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12th International Contests for Note by Note Cuisine

12th International Contests for Note by Note Cuisine

The 12th  International Contests for Note by Note Cuisine is launched.
The topic is "Energy"
For applying : icmg@agroparistech.fr

Get the full description : here

International Contest of  Note by Note Cuisine N°12

Topic: Energy


Roisin Burke (roisin.burke@tudublin.ie), Yolanda Rigault (yolanda.rigault@wanadoo.fr), Hervé This (herve.this@inrae.fr) , Mark Traynor (mpt0010@auburn.edu)


Introduction : Synthetic cooking, Note by Note Cuisine

Synthetic cooking is the culinary technique of using pure compounds to produce foods ("dishes"). It is the basis of the culinary movement known as Note by Note Cuisine.

With synthetic cooking, the cook has to decide on the shape, smell, flavor, consistency, etc. of each part of the dish. Of course, they have to deal with questions of nutrition and toxicology, and synthetic cooking is part of the wider Note by Note Project, which aims to contribute to food security in 2050, when the world's population will doubtless have exceeded ten billion. In particular, the Note by Note Project aims to combat tne waste - of ingredients, water or energy - while taking care of the environment. The aim is "sustainable food without waste".


The goal of this 12th contest: Save energy

For this new competition, we're inviting competitors (in all three categories: chefs, students, amateurs) to create dishes that consider the serious issue of energy.

The closer you get to the pure, note by note, the better. And the taste of the proposed dish is obviously the most important!

More details

According to the United Nations (https://unstats.un.org/sdgs/report/2023/), ensuring access to clean, affordable energy is essential for the development of agriculture, business, communications, education, healthcare and transportation. The world continues to make progress towards sustainable energy goals, but not fast enough. At the current rate, around 660 million people will still not have access to electricity, and almost 2 billion people will still rely on polluting fuels and techniques for cooking by 2030. Our daily lives depend on reliable, affordable energy. Yet energy consumption is the main driver of climate change, accounting for around 60% of global greenhouse gas emissions. Between 2015 and 2021, the proportion of the world's population with access to electricity rose from 87% to 91%. Ensuring universal access to affordable electricity by 2030 means investing in clean energy sources such as nuclear, solar, wind and thermal power. Expanding infrastructure and modernizing technologies to provide clean energy to all developing countries is a crucial objective that can both encourage growth and help protect the environment.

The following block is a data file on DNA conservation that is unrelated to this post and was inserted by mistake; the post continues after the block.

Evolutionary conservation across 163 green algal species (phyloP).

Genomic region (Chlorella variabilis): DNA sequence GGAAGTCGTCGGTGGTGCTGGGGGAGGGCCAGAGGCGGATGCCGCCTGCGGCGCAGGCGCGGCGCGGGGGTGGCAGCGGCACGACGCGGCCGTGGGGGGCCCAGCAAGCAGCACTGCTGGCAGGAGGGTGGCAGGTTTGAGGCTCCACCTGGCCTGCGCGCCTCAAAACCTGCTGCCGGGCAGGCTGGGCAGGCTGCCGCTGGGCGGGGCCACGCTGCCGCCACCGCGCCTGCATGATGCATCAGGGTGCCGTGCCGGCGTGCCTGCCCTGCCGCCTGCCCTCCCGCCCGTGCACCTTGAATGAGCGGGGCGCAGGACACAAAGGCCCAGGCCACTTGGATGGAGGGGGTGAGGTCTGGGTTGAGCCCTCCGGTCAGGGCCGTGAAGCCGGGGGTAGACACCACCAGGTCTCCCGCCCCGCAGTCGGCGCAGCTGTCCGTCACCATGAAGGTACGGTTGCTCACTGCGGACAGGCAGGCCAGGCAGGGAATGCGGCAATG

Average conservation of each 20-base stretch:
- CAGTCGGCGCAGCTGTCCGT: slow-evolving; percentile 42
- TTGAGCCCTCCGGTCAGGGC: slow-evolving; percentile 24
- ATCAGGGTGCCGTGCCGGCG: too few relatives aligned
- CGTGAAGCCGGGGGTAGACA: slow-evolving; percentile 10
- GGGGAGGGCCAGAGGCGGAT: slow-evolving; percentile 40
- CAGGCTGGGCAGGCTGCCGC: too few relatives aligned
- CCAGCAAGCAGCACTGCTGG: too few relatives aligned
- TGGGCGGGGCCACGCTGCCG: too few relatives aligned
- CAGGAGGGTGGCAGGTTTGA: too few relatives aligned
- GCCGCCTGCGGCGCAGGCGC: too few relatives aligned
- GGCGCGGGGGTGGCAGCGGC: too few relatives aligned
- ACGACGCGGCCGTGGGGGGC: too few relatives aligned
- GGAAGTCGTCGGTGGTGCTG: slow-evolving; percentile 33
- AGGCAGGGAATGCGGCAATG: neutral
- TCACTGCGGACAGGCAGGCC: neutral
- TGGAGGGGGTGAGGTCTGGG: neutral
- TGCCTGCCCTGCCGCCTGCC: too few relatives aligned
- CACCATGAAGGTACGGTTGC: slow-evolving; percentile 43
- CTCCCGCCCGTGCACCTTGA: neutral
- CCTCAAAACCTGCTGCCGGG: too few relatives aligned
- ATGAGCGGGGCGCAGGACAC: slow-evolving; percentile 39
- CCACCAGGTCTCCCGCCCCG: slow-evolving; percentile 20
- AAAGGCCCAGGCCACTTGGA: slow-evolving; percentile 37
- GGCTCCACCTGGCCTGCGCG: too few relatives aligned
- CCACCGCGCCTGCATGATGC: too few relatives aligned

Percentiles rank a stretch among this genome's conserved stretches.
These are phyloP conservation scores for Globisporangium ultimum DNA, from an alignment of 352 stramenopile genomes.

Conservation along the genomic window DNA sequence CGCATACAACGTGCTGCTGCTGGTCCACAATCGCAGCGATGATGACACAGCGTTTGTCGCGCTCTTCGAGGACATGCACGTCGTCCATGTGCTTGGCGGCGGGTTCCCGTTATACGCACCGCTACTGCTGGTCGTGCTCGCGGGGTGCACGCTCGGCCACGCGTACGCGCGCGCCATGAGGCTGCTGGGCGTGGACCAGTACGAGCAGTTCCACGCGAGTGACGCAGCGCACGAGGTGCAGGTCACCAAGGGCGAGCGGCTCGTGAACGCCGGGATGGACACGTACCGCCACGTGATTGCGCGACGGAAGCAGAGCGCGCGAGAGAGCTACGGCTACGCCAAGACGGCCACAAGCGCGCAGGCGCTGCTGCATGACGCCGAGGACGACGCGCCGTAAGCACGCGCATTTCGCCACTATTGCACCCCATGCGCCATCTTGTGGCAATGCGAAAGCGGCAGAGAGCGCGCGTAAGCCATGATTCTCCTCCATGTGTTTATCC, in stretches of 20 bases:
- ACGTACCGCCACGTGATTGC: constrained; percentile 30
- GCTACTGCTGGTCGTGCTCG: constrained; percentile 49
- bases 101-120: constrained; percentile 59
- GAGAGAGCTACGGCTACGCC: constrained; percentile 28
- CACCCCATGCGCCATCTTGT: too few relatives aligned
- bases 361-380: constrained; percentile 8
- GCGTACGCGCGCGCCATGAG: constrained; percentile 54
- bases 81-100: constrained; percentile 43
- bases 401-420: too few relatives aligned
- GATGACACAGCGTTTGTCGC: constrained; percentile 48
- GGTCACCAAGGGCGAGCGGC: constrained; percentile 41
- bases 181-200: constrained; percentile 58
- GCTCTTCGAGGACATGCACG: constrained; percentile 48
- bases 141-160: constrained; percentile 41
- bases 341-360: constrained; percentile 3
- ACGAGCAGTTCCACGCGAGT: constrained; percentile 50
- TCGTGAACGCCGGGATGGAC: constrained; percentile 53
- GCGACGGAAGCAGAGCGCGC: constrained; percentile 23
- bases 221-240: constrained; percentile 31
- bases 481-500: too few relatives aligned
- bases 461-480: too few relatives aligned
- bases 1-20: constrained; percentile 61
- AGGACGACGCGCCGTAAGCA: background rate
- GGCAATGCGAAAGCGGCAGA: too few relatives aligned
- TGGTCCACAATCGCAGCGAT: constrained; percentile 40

In the kitchen, the issue of reducing energy consumption is not a simple one: remember that "cooking" aims to :
(1) microbiologically sanitize foods
(2) change their consistency
(3) impart taste.

This new competition on the theme of "energy" is therefore very important, as it will encourage competitors to find innovative ways of tackling a problem of global importance.

As far as the criteria are concerned, competitors' first objective is to produce dishes that:

1. take into account the issue of reducing the energy used to produce food

2. are as close as possible to pure note-by-note cooking (i.e. using pure compounds)

3. taste good!

4. are original

5. are healthy!

As far as the first criterion is concerned, we need to distinguish between "pure synthetic cooking" and "practical synthetic cooking".